More than half of UK adults plan to work during their retirement

New retirement trends research from Fidelity International suggests that more than half of UK adults are planning to keep working in some capacity during their retirement.

Fidelity has surveyed 2,400 people in the UK on their views about their readiness for retirement, with 52 per cent of respondents saying that they expect to work at least part-time during their retirement. Those surveyed expect to retire from their primary job when they reach 66, on average, but 45 per cent expect to work into their seventies and 9 per cent are even prepared to work into their eighties.

The research also reveals that those with the highest household incomes, with an annual income of more than £50,000, are more likely than those on lower incomes to plan to work in their retirement. Fidelity has said that this suggests that for some retirees, choice plays more of a part in their decision to keep working than financial needs. This seems particularly true given that those with a household income of more than £50,000 expect to retire from their main job at 65, while those earning under £50,000 see themselves retiring at 67.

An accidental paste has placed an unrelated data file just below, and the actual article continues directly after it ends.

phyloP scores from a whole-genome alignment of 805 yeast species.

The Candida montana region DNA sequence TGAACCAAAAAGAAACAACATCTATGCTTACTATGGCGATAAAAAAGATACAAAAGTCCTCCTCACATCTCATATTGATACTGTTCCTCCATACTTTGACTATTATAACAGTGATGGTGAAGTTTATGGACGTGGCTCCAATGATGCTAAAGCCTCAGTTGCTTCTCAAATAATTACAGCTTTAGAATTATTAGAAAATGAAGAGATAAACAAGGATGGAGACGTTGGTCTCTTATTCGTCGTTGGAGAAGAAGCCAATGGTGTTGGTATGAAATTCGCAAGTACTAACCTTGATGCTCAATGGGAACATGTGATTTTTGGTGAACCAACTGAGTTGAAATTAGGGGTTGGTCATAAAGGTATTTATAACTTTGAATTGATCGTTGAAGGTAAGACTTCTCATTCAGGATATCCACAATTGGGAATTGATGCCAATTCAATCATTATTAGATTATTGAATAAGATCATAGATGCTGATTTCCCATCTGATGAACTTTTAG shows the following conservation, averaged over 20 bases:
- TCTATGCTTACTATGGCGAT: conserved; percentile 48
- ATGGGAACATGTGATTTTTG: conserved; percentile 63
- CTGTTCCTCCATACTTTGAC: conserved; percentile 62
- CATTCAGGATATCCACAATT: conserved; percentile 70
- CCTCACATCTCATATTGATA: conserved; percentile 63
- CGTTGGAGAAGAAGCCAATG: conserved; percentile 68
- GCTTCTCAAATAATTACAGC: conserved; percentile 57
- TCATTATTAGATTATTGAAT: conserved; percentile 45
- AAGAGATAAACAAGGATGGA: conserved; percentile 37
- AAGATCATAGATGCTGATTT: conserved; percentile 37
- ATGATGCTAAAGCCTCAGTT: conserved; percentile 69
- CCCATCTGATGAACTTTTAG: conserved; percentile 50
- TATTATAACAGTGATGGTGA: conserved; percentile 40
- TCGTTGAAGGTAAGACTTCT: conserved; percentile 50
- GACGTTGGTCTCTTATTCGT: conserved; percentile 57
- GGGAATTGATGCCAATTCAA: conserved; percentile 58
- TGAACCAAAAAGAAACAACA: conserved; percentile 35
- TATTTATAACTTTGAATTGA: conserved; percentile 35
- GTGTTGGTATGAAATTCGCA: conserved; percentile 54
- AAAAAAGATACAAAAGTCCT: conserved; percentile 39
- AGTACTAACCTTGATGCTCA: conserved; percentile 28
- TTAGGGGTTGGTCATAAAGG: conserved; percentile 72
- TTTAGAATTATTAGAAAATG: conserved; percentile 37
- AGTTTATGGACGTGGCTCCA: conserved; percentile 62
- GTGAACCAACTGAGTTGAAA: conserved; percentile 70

Sixty-four per cent of Londoners have plans to continue working into their retirement, compared to the national average of 52 per cent, according to the survey.

Maike Currie, director for workplace investing at Fidelity International, said that 60 is now widely seen as “the new 40”, as today’s retirees are healthier, living longer, and retiring at different ages.

“Retirement is no longer the cliff edge it used to be - the important thing, however, is to have choice,” said Currie. “Whether that be to work, to retire completely, or somewhere in between, it’s important for people to hit retirement age free from money worries, and with the ability to continue the lifestyle they have become accustomed to. The solution lies in having a plan and knowing the amount they need to put away each month. This way, working in retirement can remain a choice, rather than a necessity.”

He added that the this relatively new attitude to work would transform the jobs market as people work into their late sixties and early seventies. He also said that these new “so-called retirees” will have a growing influence on consumer spending as pension reforms allow them to cash in their lifetime savings and spend the money as they wish.”

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